Monday, July 16, 2018

Devotionals for the Heart: Let It Go

Don’t Nurse It. Don’t Rehearse it. Let it go.
A devotional written by Nanci Rubin

"And herein do I exercise myself, to have always a conscience void of offense toward God, and toward men." ~Acts 24:16 (KJV)

I cannot tell you how much time I’ve spent looking in the rearview mirror of my life and questioning why God didn’t answer my prayers. I have been so myopic over the hairline fractures in my life that I was blinded to what God had for me. There was a season where it seemed every sermon I heard dealt with past offenses and forgiveness. It took me over a year before I got it! You cannot see where God is leading when you’re looking backward. I can see now how God had things He wanted to get to me, but I was too dumb to receive them and beyond stubborn to forgive, which would have enabled me so I could.

When one is betrayed it opens one up for a tremendous propensity to not forgive and to become a martyr. I kept the pain of my betrayal hidden, or so I thought. I absolutely refused to give it up. It was my pain and I reveled in it. In the midnight hour I would rehearse the pain over and over, sometimes I mentally plotted revenge. I had imaginary conversations with my betrayer that I could never have had in reality. Somehow these nighttime scrimmages lent a measure of relief from the continuous pain I lived with. Make no mistake, betrayal is toxic. Unforgiveness is unhealthy and it kept me tied to the one I had been hurt by. Until I was willing to confess my unforgiveness and pray a blessing over those who had hurt me did I finally have peace over the pain of betrayal. I was stuck in my own misery.

We have to be mindful of the necessity of forgiveness. In Matthew 6:15 (KJV) Jesus said, “But if ye forgive not men their trespasses, neither will your Father forgive your trespasses.” He couldn’t have said it any simpler, we are compelled to forgive. It’s not an option, we need to do it.

We must be careful not to say we won’t forgive someone. I had a pastor many years ago, a wonderful man of God, married to an anointed woman gifted with a music ministry. The church prospered under their leadership and God was blessing it then overnight, it all fell apart.

The pastor’s wife had an affair with one of the deacons, but to add insult to injury, it was the pastor’s best friend. He could have chosen NOT to forgive, but he didn’t. He did not become embittered. Everyone in the church was in total awe of his ability to forgive.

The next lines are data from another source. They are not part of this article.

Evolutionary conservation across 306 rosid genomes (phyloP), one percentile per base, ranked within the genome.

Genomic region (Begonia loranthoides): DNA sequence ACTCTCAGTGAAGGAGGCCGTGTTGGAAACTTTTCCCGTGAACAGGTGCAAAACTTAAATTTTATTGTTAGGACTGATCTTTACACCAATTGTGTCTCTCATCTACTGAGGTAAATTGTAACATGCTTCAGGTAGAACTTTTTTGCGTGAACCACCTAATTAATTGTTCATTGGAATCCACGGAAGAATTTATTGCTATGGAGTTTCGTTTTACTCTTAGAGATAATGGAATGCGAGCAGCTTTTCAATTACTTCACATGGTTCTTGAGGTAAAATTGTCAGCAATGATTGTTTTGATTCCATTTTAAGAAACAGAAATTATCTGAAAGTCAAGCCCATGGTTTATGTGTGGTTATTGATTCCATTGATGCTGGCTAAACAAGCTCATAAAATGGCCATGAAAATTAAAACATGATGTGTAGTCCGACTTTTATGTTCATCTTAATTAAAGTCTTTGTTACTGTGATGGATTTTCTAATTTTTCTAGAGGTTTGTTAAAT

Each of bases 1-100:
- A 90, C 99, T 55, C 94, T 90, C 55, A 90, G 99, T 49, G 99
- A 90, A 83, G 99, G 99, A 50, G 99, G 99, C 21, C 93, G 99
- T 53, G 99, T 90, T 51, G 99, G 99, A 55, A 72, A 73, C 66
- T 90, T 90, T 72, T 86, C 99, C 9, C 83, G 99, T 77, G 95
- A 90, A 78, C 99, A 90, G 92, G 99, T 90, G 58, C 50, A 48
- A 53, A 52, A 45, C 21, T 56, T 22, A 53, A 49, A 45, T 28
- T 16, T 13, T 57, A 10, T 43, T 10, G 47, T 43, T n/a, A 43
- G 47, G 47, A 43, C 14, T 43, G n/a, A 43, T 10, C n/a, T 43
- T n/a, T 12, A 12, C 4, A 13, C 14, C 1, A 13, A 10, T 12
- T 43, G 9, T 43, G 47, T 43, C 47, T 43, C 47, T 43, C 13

Revenge not only lowers you to your betrayer’s lowest level, what’s worse, it boomerangs. One who seeks revenge is like a fool who shoots himself in order to hit his enemy with the kick of the gun’s recoil.

Revenge is the most worthless weapon in the world. It ruins the avenger, all the while confirming the enemy in the wrongdoing. All of this is the beginning of a root of bitterness. And what strange things bitterness can do to us. It slowly sets, like a permanent plaster cast, perhaps protecting the wearer from further pain but ultimately holding the sufferer rigid in frozen animation. Feelings and responses have turned to concrete. Bitterness is paralysis.

Bitterness is a cyclical, repetitive, tightly closed circle of self-centered pain. It carries us around and around the same senseless arc, around and around ourselves. Like a child learning to ride a bicycle, knowing how to ride but not how to stop, we pedal on and on, afraid to quit, yet wishing desperately for someone to come and take the handlebars, break our circling, and let us off. Bitterness is useless. Repayment is impossible. Revenge is impotent. Resentment is impractical.

Only forgiveness can reconcile the differences and restore healing to a relationship. God knew that we could not hold to offenses because offenses will eventually take hold of us. I am proud to report that my Pastor NEVER carried unforgiveness or bitterness. He befriended and continued to pastor the man he trusted most and who’d hurt him most. Although his marriage failed God blessed him years later with a wonderful woman of God who stands with him in their ministry. He has been blessed beyond measure. But would this have been his outcome if he’d held to unforgiveness? If he’d nursed his pain? Rehearsed his revenge?

No, God said we must forgive, and in doing so we can receive healing. Let’s not hold offenses and be locked to the past. Let go and allow God to intervene.

Author Bio:

Nanci writes Inspy Amish romance. She lives in Northern Virginia with her husband and two fur kids, Romeo and Juliet, rescue cats. She is working on her debut novel, Plain Justice.

She retired earlier than planned from nursing to care for her mother, diagnosed with Alzheimer’s disease. Her mom passed last year at the age of ninety-nine and Nanci has delved more into her writing.

She is active in an intercessory prayer ministry in her church, belongs to The Woman’s Club, a service-oriented volunteer organization dedicated to the welfare and enrichment of the community and volunteers two days a week at the Mary Washington Museum.

Currently, she's enrolled in Rhema Bible College’s correspondence Bible studies. She belongs to ACFW and RWA. When she’s not working, reading or writing she’s hiking with her husband at Shenandoah National Park.

1 comment:

  1. I think what is much harder to deal with after you have forgiven a person is not becoming jaded and I am seeking God for answers on that. Being jaded can affect future relationships so I pray we as humans would be careful with our hearts, but not become jaded. There is a balance in there somewhere and we must find it.


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